Drop the gloves during the playoffs with SI.com's writers in the NHL Cup Blog, a daily journal of hockey commentary, on-site reporting and reader-driven discussions.
1:52 AM ET, 6/18/06
A triumph for the NHL
Posted by Allan Muir
I can't be certain, but as I got into my car tonight after the game, I think I heard the Brass Bonanza, playing softly in the distance.
Might have been my mind playing tricks on me but, hey, whose head wasn't swirling after the 60-minute sprint of end-to-end drama that was Game 7? Give me a few more like this and I'll stop complaining about the overly long 82-game regular season. Promise.
What a triumph for the league. This was the New NHL at its finest: low scoring but plenty of scoring chances, speed through the middle and brutal collisions in the trenches, bright young stars and twilight-year veterans, all playing with the skill and heart that the heroes of our youth employed, no matter when that was.
It was one of those games that'll cause the converted to say, "If American audiences had tuned in tonight, they'd fall in love with hockey." That's crazy, of course -- as a whole, Americans are more likely to trade in their SUVs for Yugos with cloth seats and no A/C than give this sport the respect it deserves -- but, yes, the game was that good. And, to a lesser degree, so was the series.
The best moment of the night? Carolina captain Rod Brind'Amour's unwillingness to let Gary Bettman's pandering speech to the locals delay his 17-year wait to touch the Cup even one second longer. (And didn't Bettman use a variation on that same speech in 2003 in Tampa and 1999 in Dallas?) This wasn't just some kid on Christmas morning -- Brind'Amour was the guy who Santa bypassed for all those years finally getting to taste the joy of waking up and finding presents under the tree.
The look on his face when he finally hoisted it over his head? Someone else will have to find the words. No matter which team you were cheering for, you've got to get caught up in emotion as raw as that. Guys who win the Cup over and over always say "this one" is sweeter than the first, but compare the faces of previous winners Mark Recchi and Aaron Ward to first timers like Brind'Amour and Glen Wesley and Peter Laviolette and you know that can't possibly be true.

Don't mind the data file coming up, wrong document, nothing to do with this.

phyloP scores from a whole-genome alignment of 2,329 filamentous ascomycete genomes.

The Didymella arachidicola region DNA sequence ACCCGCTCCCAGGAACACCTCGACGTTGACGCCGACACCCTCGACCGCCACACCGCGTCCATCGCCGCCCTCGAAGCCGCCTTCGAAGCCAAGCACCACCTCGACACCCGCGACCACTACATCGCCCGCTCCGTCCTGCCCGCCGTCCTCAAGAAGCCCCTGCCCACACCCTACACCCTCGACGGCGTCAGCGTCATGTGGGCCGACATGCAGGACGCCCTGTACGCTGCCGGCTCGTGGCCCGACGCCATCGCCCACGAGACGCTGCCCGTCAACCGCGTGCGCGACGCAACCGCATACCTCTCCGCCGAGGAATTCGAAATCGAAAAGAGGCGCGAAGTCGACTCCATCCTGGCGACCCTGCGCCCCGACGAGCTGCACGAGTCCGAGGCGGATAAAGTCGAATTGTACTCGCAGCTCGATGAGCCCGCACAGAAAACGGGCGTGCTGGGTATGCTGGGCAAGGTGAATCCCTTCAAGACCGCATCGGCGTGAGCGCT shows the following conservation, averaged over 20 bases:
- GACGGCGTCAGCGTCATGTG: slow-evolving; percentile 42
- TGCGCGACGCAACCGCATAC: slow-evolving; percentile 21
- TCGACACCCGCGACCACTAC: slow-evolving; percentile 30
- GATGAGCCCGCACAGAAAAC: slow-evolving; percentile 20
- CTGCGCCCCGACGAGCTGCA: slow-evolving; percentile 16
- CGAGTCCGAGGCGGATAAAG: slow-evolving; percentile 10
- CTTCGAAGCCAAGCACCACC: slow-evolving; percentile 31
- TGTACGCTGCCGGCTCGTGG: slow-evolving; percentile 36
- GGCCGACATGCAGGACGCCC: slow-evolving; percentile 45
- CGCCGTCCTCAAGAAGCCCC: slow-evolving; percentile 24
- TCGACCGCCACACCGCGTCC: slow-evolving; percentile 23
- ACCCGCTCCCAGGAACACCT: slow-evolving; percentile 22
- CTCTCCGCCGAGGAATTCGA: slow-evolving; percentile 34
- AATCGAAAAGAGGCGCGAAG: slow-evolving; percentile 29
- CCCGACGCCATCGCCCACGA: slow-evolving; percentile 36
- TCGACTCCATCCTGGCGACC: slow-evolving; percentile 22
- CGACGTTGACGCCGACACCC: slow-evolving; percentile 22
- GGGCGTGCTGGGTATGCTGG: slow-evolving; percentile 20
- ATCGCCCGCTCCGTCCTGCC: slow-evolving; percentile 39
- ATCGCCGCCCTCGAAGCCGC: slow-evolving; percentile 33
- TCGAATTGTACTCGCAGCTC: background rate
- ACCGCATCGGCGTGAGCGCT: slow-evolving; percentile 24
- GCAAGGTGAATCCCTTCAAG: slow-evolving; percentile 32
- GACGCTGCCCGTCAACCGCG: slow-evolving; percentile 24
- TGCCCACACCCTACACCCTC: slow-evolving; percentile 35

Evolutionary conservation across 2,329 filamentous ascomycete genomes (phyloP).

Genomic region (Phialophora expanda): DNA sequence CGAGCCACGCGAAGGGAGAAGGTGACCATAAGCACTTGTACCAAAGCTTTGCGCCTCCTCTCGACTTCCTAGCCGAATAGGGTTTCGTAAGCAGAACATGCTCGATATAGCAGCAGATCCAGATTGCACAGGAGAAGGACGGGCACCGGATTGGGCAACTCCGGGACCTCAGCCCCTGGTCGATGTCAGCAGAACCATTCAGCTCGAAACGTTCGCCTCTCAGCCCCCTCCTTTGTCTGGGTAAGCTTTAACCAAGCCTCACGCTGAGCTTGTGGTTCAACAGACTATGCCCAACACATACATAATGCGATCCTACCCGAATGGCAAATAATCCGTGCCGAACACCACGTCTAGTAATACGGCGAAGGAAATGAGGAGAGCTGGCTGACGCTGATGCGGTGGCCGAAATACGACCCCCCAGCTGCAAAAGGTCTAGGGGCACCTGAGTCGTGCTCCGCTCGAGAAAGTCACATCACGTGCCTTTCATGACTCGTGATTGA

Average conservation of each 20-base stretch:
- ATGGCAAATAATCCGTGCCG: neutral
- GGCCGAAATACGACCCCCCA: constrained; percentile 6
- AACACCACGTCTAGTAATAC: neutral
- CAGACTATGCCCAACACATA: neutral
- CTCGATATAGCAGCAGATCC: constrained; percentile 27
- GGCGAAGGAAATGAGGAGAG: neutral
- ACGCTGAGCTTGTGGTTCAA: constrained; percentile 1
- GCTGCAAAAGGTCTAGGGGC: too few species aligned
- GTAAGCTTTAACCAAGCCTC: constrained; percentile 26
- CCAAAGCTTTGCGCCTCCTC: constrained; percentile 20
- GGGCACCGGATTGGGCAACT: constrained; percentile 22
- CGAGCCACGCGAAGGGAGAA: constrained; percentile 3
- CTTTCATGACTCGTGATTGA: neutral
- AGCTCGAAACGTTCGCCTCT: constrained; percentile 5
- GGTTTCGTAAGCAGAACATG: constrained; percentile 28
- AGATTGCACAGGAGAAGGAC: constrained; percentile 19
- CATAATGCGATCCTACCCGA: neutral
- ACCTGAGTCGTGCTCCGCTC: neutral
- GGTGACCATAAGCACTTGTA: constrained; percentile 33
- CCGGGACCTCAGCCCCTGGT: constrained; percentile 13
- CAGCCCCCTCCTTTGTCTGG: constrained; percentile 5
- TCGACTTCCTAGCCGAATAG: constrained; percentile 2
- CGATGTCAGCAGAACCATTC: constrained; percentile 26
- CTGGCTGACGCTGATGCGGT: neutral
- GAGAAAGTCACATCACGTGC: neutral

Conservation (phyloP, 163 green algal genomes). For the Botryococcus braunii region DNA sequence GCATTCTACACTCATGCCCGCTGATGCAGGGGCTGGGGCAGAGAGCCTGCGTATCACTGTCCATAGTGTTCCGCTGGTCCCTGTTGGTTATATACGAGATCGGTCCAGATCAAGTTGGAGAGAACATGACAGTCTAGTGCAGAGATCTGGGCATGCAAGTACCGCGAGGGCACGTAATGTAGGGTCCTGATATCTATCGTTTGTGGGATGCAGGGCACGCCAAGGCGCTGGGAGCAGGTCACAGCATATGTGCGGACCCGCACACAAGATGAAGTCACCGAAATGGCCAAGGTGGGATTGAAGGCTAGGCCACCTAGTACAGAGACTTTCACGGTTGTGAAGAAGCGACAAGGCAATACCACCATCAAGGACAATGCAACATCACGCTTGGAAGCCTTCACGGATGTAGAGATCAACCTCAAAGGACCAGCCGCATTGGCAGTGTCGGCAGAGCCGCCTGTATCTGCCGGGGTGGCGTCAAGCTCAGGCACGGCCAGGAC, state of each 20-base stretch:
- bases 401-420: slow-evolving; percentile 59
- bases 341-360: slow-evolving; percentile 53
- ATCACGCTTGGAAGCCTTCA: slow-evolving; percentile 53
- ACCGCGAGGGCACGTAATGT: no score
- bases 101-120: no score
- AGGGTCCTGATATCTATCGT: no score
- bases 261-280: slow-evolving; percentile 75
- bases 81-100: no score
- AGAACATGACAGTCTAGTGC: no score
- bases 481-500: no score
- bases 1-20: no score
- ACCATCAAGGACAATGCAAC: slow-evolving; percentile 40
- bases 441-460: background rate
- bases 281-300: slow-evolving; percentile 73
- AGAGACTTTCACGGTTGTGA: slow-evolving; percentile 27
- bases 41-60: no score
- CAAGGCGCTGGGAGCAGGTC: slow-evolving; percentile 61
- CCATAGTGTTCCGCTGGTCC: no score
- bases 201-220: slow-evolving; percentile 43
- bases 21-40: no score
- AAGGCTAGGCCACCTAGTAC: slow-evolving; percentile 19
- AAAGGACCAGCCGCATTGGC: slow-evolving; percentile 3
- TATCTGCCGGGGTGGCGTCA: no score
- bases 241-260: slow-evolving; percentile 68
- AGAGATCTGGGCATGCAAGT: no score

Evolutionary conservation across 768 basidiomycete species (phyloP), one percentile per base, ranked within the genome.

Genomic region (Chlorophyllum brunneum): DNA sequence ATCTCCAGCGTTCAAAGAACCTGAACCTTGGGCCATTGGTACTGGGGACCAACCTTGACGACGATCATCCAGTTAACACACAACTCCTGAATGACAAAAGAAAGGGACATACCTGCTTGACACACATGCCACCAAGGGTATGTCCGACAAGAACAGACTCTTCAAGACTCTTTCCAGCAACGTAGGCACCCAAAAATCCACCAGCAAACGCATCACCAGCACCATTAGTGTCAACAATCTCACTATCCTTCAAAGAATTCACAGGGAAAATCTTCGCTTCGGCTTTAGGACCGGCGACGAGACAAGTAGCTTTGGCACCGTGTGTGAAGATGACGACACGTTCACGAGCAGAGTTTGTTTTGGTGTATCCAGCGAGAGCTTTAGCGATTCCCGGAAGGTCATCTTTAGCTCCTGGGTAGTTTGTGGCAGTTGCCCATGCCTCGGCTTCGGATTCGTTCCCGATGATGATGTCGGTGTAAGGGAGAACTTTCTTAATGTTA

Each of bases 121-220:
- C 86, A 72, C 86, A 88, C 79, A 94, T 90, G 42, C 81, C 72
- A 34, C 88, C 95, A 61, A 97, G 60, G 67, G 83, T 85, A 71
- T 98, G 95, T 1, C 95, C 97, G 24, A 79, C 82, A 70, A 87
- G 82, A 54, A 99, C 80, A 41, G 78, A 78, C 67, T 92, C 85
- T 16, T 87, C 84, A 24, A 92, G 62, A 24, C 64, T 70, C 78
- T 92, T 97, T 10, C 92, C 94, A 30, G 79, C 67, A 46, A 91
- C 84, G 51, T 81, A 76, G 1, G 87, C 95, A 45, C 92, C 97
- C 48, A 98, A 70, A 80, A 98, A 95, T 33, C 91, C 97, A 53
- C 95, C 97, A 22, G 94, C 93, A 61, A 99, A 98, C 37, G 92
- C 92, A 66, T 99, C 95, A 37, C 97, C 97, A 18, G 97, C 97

Other moments from this series that I'll remember? How about Cam Ward's miraculous glove save late in the lost cause of Game 6? A perfectly executed three-on-one is as rare as a Don Cherry sighting at The Men's Wearhouse, but execute one the Oilers did, finishing it off with a tight snapper labeled for the yawning cage.
If Ward's concentration had slipped by that point and he had waved as it went by, no one would have thought anything of it. But there he was, snapping out that glove hand like Patrick Roy, another rookie who led his team to the Cup back in the day. And though the stop itself meant nothing in the scheme of the game, it was one of those defining plays that probably helped him capture the Conn Smythe.
And what of his counterpart, Jussi Markkanen? Eight weeks ago, the guy wasn't deemed dependable enough to dress as a backup to Dwayne Roloson. Tonight, after winning three games in the Stanley Cup Finals, he kept his team within a goal of capturing a fourth until the dying seconds. In the long line of unlikely Cup heroes, few can match this mutt's "pedigree."
How about the relentless physical play of Raffi Torres and Chris Pronger, culminating in the elimination of key forward Doug Weight in Game 5? Speaking of Pronger, what of his cool customer approach to the first successful penalty shot ever taken in the Finals in Game 1? And what about the Game 5 short-handed OT goal by Fernando Pisani, the surprising sniper who authored five winners over the course of the playoffs and was Edmonton's most consistent offensive threat throughout?
And then there was the shocking return of Erik Cole in Game 6. To see a man come back less than four months after suffering a broken neck, and not only contribute to the cause, but shrug off a couple of massive hits -- well, that gives you all the ammo you need for your next "which sport has the toughest athletes" debate.
Given time to reflect, I'm sure other moments will come to mind, but I'm happy with these off the top of my head for now. How about sharing some of yours?